Generally speaking, I’d say yes. We should be testing our patients for genomic mutations, but at this point the only mutations that impact our treatment decisions are the PIK3CA mutation and the BRCA mutation. For patients with a BRCA mutation, we are seeing benefits from PARP inhibitors. It’s important to have genetic testing and to get your tumor tested. That being said, there are patients for whom it can be contraindicated to get tumor testing. If someone has significant diabetes, we won’t use alpelisib, in which case one could argue you don’t need to test the tumor. We are learning more and more, but personally I’m testing all my patients.

>> From what we have learned from ESMO, are there any recommendations for patients starting a conversation with their doctor today?

If you are an early stage HR+ breast cancer patient with several lymph nodes involved, the question is, is there any benefit to adding abemaciclib to the treatment. If you have metastatic breast cancer and you are HR+, then you should consider genomic testing to know if alpelisib could be of benefit and germline testing to know if you have the BRCA mutation. If you have metastatic TNBC, make sure your tumor is tested for PD-L1 to know if immunotherapy could be beneficial to you. If you have metastatic TNBC, ask about sacituzumab govitecan given the dramatic benefits we have seen. 

>> I have metastatic HER2+ breast cancer to the bone, I tested positive for the PIK3CA mutation. I’m on the third cycle of alpelisib and have level three hyperglycemia. Not having luck controlling the hyperglycemia, but the tumor markers have decreased dramatically. Have you seen success in a treatment with hyperglycemia pills or insulin?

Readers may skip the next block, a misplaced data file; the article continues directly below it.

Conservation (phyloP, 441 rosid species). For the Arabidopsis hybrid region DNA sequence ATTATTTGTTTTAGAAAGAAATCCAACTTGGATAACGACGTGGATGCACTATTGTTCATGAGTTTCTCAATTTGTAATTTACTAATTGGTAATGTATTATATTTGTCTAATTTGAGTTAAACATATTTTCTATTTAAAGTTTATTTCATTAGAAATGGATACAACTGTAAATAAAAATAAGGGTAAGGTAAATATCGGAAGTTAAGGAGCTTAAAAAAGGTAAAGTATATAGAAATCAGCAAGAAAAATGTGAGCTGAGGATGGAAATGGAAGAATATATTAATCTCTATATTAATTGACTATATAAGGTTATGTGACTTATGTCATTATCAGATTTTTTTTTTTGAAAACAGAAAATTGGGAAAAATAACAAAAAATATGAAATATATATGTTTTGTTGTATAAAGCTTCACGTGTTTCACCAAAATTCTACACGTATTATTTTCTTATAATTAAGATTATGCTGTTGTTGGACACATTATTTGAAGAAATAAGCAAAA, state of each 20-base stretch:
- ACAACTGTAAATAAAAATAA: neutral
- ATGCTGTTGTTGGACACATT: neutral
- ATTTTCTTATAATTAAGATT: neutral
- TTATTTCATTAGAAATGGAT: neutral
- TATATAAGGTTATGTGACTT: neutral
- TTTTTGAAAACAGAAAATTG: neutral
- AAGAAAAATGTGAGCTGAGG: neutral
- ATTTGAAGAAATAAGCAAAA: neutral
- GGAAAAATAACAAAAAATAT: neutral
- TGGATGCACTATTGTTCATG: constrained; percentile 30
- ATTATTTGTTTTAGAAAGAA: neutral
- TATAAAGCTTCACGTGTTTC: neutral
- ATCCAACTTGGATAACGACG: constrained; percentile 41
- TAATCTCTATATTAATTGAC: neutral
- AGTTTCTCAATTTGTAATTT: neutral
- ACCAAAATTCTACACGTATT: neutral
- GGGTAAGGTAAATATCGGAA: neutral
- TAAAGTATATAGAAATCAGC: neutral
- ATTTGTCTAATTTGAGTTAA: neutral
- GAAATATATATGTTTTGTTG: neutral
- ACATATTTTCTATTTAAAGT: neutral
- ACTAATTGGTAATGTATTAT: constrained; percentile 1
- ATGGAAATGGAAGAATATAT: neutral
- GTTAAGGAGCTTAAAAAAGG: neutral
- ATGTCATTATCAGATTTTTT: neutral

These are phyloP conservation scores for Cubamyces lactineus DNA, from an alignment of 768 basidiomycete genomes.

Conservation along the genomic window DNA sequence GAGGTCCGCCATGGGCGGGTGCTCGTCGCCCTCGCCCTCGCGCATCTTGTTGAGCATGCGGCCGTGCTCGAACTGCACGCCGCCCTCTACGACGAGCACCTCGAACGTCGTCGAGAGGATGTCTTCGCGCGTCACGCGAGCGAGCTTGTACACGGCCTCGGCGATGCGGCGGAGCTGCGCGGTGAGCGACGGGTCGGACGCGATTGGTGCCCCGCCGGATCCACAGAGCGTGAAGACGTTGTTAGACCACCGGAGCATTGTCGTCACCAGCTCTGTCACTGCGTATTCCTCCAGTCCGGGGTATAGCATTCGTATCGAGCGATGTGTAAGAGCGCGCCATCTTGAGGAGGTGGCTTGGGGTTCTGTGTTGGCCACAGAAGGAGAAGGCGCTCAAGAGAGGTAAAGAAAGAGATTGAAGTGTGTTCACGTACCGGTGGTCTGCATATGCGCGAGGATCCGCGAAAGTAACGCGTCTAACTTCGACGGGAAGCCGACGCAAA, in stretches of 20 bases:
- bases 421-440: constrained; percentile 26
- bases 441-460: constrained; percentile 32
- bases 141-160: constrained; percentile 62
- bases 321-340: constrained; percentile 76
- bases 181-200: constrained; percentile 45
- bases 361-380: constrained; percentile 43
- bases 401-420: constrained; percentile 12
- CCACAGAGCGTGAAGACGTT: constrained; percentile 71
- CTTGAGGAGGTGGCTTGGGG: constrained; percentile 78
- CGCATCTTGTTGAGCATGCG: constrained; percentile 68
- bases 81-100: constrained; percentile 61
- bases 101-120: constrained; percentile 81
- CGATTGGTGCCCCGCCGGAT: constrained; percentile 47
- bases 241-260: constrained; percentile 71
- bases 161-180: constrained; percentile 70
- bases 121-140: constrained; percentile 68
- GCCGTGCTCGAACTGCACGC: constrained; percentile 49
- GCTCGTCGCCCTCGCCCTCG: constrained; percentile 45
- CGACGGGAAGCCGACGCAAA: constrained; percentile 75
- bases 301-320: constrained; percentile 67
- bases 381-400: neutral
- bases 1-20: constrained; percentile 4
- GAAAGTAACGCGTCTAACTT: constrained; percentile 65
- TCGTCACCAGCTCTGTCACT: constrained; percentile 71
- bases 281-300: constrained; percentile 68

Unfortunately, this is common with alpelisib. Tight glucose monitoring is really recommended. What has been most beneficial is the initiation of a drug called Metformin which helps reduce glucose levels. It turns out it is more effective than insulin with high blood sugar related to alpelisib.

>> Is TDM1 now the more effective treatment for HER2+ cancer compared to Herceptin and Perjeta when residual disease is present after chemotherapy and surgery? What if patients are unable to complete 14 cycles of TDM1. Should they then resort back to Herceptin and Perjeta?

It turns out that when there is residual cancer seen at the time of breast surgery, we know that giving TDM1 is better than giving Herceptin in that setting. I would agree that TDM1 should be the standard for patients that have cancer left behind after anti-HER2 therapy, chemotherapy and surgery. Even if patients don’t finish 14 cycles of TDM1, we still see benefit in the overall population. If patients stop TDM1, many of them receive Herceptin

>> Is ESMO a conference I can attend in the future? Why/why not?

Yes, patients can attend. However, the registration fees for the conferences are not cheap. With the move to a virtual platform, there have been price reductions. Hopefully, that will be the case next year. If someone has interest, I would encourage them to attend. The only challenge is that the presentations are geared towards oncologists so the conversations are not in a patient friendly format. It can make it challenging to interpret without context. It depends on the patient preference.

If you are looking for more support, resources, or have additional questions, submit your question using the “ASK” tab in the Outcomes4Me app and our O4ME clinical care team will do their best to help you find an answer.

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ESMO 2020 Wrap-Up with Dr. Sara Tolaney